The Mars Helicopter, Ingenuity, resting on the ground on Mars, awaiting its first historic flight on another world.  NASA/JPL-Caltech
The Mars Helicopter, Ingenuity, resting on the ground on Mars, awaiting its first historic flight on another world.  (NASA/JPL-Caltech)

A Helicopter Takes Flight on Mars

A Helicopter Takes Flight on Mars

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More than a century ago the first propeller-driven aircraft took off on Earth.

On Monday, another one took flight for the first time on a different planet.

NASA’s experimental Mars Helicopter, Ingenuity, successfully lifted off the ground at 3:34 a.m. EDT — that’s around noon local Martian time in Jezero Crater, the current location of Ingenuity and the Perseverance rover. The flight data, sent from Perseverance and relayed by the Mars Reconnaissance Orbiter, was transmitted back to Earth almost three hours later. 

An image captured by a camera on the Mars Helicopter, Ingenuity, during its historic first flight on Mars. The image is an overhead view of the ground where Ingenuity took off from, showing the twin wheel tracks of the Perseverance rover that deposited in on the ground, and the shadow of the helicopter in flight. (NASA/JPL-Caltech)

Ingenuity’s first flight took it straight up about 10 feet, where it hovered, made a small victory turn-in-place for Perseverance’s cameras, then settled back to the ground about 40 seconds after liftoff. Not a flight endurance record by tried-and-true Earth aviation standards, but certainly a one-small-hop-for-a-robot, one-giant-leap-for-interplanetary-exploration achievement. 

Ingenuity’s maiden flight had been scheduled for April 11, but was postponed when a software glitch failed to engage the system’s flight mode during a pre-flight rotor test. After some analysis and software testing, NASA Jet Propulsion Lab engineers worked out a fix and ran further tests before mission controllers approved another flight attempt. 

Animation showing the Mars Helicopter, Ingenuity, testing its twin rotors in preparation for its historic first flight on Mars. (NASA/JPL-Caltech/ASU)

With more test flights planned in days ahead, engineers at JPL, located in Pasadena, California, will have further opportunity to hone their brand new Martian aviation skills. 

Proof of Concept

The Mars Helicopter is an add-on experiment to last year's  Perseverance mission. Equipped with only an onboard computer, two small cameras and a wireless link to Perseverance, Ingenuity carries no science instruments; its entire mission is to provide proof of concept for aerial exploration of Mars, and maybe of other worlds. Even if it never leaves the ground again, Ingenuity has still achieved the mission’s primary goal.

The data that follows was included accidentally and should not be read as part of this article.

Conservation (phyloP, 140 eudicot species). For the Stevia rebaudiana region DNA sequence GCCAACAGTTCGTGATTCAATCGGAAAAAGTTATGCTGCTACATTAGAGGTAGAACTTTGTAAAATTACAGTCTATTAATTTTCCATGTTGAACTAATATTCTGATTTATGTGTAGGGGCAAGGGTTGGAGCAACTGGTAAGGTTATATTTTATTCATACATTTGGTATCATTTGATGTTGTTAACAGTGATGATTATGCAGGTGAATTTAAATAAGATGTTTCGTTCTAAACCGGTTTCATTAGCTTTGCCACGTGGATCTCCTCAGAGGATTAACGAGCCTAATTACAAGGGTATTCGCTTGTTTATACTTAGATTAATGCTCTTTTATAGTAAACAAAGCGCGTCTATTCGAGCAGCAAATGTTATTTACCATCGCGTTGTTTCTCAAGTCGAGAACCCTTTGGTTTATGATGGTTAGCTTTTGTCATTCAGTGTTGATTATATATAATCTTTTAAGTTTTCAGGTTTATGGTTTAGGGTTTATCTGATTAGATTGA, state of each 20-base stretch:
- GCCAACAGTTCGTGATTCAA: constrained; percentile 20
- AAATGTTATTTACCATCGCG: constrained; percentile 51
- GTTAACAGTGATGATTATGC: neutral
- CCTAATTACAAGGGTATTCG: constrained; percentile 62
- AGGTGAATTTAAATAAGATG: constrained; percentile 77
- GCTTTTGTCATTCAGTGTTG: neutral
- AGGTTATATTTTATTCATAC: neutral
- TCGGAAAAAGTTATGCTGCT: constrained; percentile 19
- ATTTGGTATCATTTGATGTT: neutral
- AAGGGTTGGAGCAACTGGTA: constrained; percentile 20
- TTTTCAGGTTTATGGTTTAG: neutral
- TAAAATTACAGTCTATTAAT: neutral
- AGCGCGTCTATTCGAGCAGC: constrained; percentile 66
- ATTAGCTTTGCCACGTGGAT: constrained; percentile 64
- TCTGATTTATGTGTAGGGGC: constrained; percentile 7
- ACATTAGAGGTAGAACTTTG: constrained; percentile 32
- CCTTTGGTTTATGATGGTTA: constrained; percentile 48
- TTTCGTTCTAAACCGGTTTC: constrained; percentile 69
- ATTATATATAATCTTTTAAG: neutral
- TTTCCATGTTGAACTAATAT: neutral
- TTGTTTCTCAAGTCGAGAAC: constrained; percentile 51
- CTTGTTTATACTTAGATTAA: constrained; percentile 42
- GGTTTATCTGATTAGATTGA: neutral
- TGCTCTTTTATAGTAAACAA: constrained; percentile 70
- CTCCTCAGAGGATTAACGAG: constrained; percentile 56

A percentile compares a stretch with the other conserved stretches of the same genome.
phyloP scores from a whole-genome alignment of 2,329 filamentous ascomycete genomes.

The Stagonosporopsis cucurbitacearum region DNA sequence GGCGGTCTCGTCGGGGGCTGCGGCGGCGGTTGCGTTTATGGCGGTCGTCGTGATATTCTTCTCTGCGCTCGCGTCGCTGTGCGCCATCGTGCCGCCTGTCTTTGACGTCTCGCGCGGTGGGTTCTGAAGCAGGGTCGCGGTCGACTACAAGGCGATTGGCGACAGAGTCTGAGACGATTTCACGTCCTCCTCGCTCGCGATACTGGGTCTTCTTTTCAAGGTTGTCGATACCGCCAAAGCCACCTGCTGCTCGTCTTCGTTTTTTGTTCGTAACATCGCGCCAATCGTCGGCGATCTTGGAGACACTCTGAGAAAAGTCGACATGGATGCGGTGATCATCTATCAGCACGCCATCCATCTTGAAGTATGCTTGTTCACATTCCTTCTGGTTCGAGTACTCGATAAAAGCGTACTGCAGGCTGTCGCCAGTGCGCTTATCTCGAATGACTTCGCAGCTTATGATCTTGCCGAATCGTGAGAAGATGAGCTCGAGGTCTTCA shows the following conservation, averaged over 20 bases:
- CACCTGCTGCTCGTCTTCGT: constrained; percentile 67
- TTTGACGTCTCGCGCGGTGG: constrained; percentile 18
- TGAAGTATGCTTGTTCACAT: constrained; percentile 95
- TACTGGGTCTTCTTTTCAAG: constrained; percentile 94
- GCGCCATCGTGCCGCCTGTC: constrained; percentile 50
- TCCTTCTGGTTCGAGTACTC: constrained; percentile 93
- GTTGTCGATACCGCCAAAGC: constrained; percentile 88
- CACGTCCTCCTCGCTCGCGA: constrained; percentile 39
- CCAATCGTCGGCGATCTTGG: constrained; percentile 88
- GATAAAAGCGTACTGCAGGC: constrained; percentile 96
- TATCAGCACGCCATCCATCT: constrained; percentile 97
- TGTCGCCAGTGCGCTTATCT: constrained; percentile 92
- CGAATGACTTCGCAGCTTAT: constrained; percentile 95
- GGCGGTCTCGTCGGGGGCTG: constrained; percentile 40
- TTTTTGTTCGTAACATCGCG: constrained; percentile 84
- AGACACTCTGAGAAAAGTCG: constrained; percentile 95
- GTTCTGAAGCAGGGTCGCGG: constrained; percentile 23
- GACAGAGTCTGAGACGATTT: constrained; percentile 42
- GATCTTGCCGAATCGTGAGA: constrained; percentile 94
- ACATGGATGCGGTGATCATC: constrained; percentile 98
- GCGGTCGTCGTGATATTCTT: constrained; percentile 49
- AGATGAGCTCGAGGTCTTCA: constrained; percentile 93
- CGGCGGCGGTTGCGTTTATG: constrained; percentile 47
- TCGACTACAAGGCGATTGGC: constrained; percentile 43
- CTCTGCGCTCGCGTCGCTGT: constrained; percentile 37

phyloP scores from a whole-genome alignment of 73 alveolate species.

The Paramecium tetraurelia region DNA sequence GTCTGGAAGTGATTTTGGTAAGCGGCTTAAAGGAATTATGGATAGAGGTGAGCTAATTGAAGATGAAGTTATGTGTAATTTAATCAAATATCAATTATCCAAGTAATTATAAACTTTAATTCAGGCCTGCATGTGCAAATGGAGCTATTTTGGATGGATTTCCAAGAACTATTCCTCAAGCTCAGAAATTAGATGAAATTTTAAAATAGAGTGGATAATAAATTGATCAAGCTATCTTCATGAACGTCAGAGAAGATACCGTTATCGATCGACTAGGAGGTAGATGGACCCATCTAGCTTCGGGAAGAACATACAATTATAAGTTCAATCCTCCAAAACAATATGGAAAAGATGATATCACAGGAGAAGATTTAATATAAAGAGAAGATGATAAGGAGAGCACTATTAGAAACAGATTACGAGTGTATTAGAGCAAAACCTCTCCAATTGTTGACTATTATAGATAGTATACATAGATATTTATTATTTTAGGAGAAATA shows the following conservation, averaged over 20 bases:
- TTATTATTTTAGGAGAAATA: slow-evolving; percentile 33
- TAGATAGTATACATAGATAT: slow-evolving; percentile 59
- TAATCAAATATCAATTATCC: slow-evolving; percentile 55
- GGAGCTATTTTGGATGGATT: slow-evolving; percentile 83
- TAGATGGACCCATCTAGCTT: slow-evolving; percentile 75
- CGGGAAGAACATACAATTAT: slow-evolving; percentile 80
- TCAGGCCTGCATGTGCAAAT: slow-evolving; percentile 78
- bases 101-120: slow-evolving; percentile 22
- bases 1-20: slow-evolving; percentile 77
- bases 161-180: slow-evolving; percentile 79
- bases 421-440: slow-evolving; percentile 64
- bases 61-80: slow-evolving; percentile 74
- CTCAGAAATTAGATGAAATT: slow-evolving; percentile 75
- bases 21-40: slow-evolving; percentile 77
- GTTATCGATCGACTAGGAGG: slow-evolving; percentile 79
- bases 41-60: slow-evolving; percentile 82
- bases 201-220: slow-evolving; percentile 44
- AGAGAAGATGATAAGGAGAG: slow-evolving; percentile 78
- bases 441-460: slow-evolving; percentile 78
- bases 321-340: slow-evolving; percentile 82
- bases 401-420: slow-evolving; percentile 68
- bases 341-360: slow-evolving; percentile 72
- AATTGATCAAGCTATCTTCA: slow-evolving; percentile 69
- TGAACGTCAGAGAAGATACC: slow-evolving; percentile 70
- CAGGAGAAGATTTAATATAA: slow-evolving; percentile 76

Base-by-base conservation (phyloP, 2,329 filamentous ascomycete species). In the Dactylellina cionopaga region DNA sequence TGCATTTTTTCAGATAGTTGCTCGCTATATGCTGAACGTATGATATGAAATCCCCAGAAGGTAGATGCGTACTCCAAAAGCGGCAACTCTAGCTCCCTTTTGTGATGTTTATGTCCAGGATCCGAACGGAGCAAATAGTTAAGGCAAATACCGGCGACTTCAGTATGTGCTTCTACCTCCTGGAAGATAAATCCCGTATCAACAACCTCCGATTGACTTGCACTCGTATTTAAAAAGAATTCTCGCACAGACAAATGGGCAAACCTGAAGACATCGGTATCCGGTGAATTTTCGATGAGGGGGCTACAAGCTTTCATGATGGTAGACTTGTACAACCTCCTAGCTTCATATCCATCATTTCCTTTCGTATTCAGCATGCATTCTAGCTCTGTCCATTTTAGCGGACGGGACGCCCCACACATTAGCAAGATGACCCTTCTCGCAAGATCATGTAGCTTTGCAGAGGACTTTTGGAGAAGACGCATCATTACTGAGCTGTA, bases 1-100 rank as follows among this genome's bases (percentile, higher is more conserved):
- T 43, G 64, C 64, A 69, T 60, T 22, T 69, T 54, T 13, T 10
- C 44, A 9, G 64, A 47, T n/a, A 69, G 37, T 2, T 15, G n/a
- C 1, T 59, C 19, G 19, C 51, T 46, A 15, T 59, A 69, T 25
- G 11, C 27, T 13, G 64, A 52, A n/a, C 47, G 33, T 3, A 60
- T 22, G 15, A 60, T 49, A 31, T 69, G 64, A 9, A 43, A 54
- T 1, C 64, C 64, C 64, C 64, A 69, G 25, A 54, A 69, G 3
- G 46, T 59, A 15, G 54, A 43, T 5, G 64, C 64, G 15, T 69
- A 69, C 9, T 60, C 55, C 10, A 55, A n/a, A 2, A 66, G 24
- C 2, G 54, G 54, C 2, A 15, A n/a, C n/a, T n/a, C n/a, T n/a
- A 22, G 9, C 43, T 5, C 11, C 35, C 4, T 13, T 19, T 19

The Mars Helicopter, Ingenuity, still attached to the underbelly of the Perseverance rover, before begin placed on the ground. (NASA/JPL-Caltech)

As scientists and engineers conceive new designs for robots to move around the surfaces of other worlds, which to this point has all been done by wheeled rovers, Ingenuity’s successful flight opens a path to greater freedom for humans to explore areas where wheels cannot carry us. 

To achieve this flight, engineers at JPL had to meet some steep design challenges, not the least of which was to build a helicopter that can fly in Mars’ thin atmosphere, which is about a hundredth the density of Earth’s at sea level. Even helicopters on Earth that have reached the highest mountain peaks such as Mount Everest, where the air is still one-third as dense as it is at sea level, have strained the limits of conventional engine and rotor blade technology.

A "selfie" taken by the Mars 2020 rover, Perseverance, showing the Mars Helicopter, Ingenuity, placed on the ground from where it would later take to flight. (NASA/JPL-Caltech/ASU/MSSS/Sean Doran)

Ingenuity’s specially designed twin counter-rotating propeller blades must spin at around 2,500 revolutions per minute to lift the 1.8 kilogram (4-pound) craft off Mars’ surface. Mars’ lower surface gravity, which is 38% of Earth’s, makes the feat easier, but the low air density underscores the unearthly challenges of exploring other planets. 

Future missions may include airborne drones to perform aerial reconnaissance, collect rock and soil samples over a wider area, or even independently explore a much vaster region than a wheeled rover crawling carefully through an obstacle-laden terrain can. 

An illustration of how Mars' Jezero Crater, where the Mars 2020 rover Perseverance is currently exploring, may have looked when it was a river-fed lake in Mars' distant, wetter past. (NASA/JPL-Caltech)

Perseverance landed on Feb. 18 in Mars’ Jezero Crater, on a mission to search for clues to ancient life locked in the rocks and soil of a dry lakebed and a formation of sediments washed into it long ago, when Mars possessed a wetter, more Earth-like climate.